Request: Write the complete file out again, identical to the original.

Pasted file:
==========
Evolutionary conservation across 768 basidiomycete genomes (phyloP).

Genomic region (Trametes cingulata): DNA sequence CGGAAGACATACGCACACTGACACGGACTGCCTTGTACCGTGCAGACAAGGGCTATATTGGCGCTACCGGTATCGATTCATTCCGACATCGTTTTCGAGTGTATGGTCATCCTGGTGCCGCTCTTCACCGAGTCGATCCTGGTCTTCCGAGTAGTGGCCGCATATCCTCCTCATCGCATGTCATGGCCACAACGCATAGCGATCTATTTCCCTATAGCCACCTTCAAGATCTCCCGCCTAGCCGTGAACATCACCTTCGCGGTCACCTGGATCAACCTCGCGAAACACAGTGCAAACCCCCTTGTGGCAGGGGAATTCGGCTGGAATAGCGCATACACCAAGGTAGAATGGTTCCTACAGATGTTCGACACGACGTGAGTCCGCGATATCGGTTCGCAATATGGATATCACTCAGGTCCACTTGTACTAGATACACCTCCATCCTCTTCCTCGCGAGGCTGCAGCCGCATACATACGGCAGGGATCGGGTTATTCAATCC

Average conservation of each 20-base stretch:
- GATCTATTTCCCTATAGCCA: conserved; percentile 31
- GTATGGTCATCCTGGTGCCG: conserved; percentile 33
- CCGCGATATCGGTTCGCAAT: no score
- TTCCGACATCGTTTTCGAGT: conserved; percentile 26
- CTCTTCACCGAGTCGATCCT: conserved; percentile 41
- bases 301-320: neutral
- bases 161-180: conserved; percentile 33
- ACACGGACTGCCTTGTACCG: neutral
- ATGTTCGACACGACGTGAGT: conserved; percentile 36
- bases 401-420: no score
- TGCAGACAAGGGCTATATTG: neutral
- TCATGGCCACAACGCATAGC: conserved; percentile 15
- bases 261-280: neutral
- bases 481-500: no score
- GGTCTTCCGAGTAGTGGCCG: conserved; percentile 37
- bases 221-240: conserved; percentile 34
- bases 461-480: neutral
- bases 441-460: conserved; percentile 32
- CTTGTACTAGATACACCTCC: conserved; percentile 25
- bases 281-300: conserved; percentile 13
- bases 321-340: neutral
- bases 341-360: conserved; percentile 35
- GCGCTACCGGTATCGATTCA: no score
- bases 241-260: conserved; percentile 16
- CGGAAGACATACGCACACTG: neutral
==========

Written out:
Evolutionary conservation across 768 basidiomycete genomes (phyloP).

Genomic region (Trametes cingulata): DNA sequence CGGAAGACATACGCACACTGACACGGACTGCCTTGTACCGTGCAGACAAGGGCTATATTGGCGCTACCGGTATCGATTCATTCCGACATCGTTTTCGAGTGTATGGTCATCCTGGTGCCGCTCTTCACCGAGTCGATCCTGGTCTTCCGAGTAGTGGCCGCATATCCTCCTCATCGCATGTCATGGCCACAACGCATAGCGATCTATTTCCCTATAGCCACCTTCAAGATCTCCCGCCTAGCCGTGAACATCACCTTCGCGGTCACCTGGATCAACCTCGCGAAACACAGTGCAAACCCCCTTGTGGCAGGGGAATTCGGCTGGAATAGCGCATACACCAAGGTAGAATGGTTCCTACAGATGTTCGACACGACGTGAGTCCGCGATATCGGTTCGCAATATGGATATCACTCAGGTCCACTTGTACTAGATACACCTCCATCCTCTTCCTCGCGAGGCTGCAGCCGCATACATACGGCAGGGATCGGGTTATTCAATCC

Average conservation of each 20-base stretch:
- GATCTATTTCCCTATAGCCA: conserved; percentile 31
- GTATGGTCATCCTGGTGCCG: conserved; percentile 33
- CCGCGATATCGGTTCGCAAT: no score
- TTCCGACATCGTTTTCGAGT: conserved; percentile 26
- CTCTTCACCGAGTCGATCCT: conserved; percentile 41
- bases 301-320: neutral
- bases 161-180: conserved; percentile 33
- ACACGGACTGCCTTGTACCG: neutral
- ATGTTCGACACGACGTGAGT: conserved; percentile 36
- bases 401-420: no score
- TGCAGACAAGGGCTATATTG: neutral
- TCATGGCCACAACGCATAGC: conserved; percentile 15
- bases 261-280: neutral
- bases 481-500: no score
- GGTCTTCCGAGTAGTGGCCG: conserved; percentile 37
- bases 221-240: conserved; percentile 34
- bases 461-480: neutral
- bases 441-460: conserved; percentile 32
- CTTGTACTAGATACACCTCC: conserved; percentile 25
- bases 281-300: conserved; percentile 13
- bases 321-340: neutral
- bases 341-360: conserved; percentile 35
- GCGCTACCGGTATCGATTCA: no score
- bases 241-260: conserved; percentile 16
- CGGAAGACATACGCACACTG: neutral